Manfred Mann - The Original Manfred Mann (Japan Only Release 1969)

Selasa, 09 Oktober 2012

Size: 76.6 MB
Bitrate: 256
Ripped by: ChrisGoesRock
Artwork Included
Source: Japan 24-Bit Remaster

Manfred Mann was a British Beat, R&B and pop band of the 1960s, named after its South African keyboard player and founder, who later led the successful 1970s follow-on group Manfred Mann's Earth Band.

The Mann-Hugg Blues Brothers (as the band were originally called) were formed in London in December 1962 by keyboard player Manfred Mann and drummer/vibes player Mike Hugg. Born out of the British blues boom then sweeping London's clubs (which also spawned such luminaries as the Rolling Stones and the Yardbirds), the band was completed by Mike Vickers on lead guitar, Dave Richmond on bass, and Paul Jones fronting as lead vocalist and harmonica player; by this point, they had changed their name into Manfred Mann & The Manfreds. Gigging constantly throughout late 1962 and early 1963, the band soon attracted attention for their distinctive sound propelled by Mann's keyboards, Jones' soulful vocals and an occasional horn section. The group signed to HMV Records in March 1963 after a change of name to Manfred Mann (at the suggestion of their label's producer), and debuted in July of that year with the jazzy instrumental single "Why Should We Not?", which failed to chart, as did the follow up (with vocals this time), "Cock-A-Hoop"

In 1964 the group was asked to provide a new theme tune for the ITV pop music TV series Ready Steady Go!. They responded with the energetic "5-4-3-2-1" which, with the help of weekly TV exposure, rose to No.5 in the UK charts. It was shortly after "5-4-3-2-1" was recorded that Richmond left the band,[1] being replaced by Tom McGuinness - the first of many line-up changes. After a further self-penned hit ("Hubble Bubble (Toil And Trouble)") the band struck gold with "Do Wah Diddy Diddy", a cover of a minor hit earlier that year by the Exciters. The track, which showcased Jones' powerful singing, reached the top of both the UK and U.S. charts (The Exciters version had only charted #78 in the U.S.).

During 1965 the group continued to have hits with both self-penned and cover material, their sound increasingly moving away from the blues-based music of their early years to a highly successful pop-soul hybrid. Notably the group began to have success with interpretations of Bob Dylan songs, including "With God on Our Side" as a track on a best-selling EP. They also reached No.2 in the UK with the controversial "If You Gotta Go, Go Now", which was banned or edited by a number of TV and radio stations. Prior to this latter release, Paul Jones announced his intention to quit the band for a solo career once a replacement could be found.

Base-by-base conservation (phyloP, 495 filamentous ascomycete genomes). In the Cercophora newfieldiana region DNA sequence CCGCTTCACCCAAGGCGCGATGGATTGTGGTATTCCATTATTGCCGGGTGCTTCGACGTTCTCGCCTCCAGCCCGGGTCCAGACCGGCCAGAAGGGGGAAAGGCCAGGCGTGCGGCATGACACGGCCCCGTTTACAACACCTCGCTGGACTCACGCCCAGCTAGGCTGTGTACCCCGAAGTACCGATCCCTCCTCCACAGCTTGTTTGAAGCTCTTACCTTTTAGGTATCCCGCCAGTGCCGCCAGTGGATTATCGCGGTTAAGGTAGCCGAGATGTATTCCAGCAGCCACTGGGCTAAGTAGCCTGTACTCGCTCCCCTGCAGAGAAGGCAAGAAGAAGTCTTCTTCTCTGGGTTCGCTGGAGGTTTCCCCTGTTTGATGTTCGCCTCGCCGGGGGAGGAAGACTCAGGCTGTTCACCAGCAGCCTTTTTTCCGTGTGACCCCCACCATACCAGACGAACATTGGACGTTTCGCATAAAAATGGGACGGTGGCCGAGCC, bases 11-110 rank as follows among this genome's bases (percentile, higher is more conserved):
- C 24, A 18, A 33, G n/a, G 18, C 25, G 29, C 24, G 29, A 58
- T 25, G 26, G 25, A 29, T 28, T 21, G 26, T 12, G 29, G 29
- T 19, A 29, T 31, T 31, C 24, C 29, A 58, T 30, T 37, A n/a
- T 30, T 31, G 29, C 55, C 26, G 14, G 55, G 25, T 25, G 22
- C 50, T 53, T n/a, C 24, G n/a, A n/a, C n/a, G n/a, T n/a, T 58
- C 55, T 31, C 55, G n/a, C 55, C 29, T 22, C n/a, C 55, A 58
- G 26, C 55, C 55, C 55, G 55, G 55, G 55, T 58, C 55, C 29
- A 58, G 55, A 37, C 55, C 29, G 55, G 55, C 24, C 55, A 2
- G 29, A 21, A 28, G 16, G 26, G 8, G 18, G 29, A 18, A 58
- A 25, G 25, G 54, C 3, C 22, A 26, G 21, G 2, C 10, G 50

Jones stayed with the band for one more year, during which time Mike Vickers was replaced by Jack Bruce of John Mayall's Bluesbreakers (long enough to play bass on the band's second UK No.1 single "Pretty Flamingo"). Jones was eventually replaced by Mike d'Abo - among those on the shortlist was Rod Stewart - and this was one of the few occasions when a band has successfully swapped lead singers and remained at the top. Jack Bruce left to form Cream and was replaced by Klaus Voorman (a longtime Beatles associate), with McGuinness moving to guitar. To complete the changes, the group switched labels to Fontana Records.

With d'Abo as vocalist, the group pursued a softer acoustic pop sound, with a tinge of Dylanesque social comment and surrealism in the lyrics. Their first Fontana Records single was in fact a Dylan cover, "Just Like A Woman", and the group went on to score their biggest hit for two years with a cover of his "Mighty Quinn".

01. Got My Mojo Working 
02. Hoochie Coochie 
03. Without You 
04. I'm Your Kingpin 
05. Sack O'Woe 
06. John Hardy 
07. 5-4-3-2-1 
08. Smokestack Lightning 
09. Down The Road Apiece 
10. If You Gotta Go, Go Now 
11. Mr. Anello 
12. Don't Ask Me What I Say 
13. Bring It To Jerome 
14. Do Wah Diddy Diddy 
15. Pretty Baby (Come Tomorrow) 

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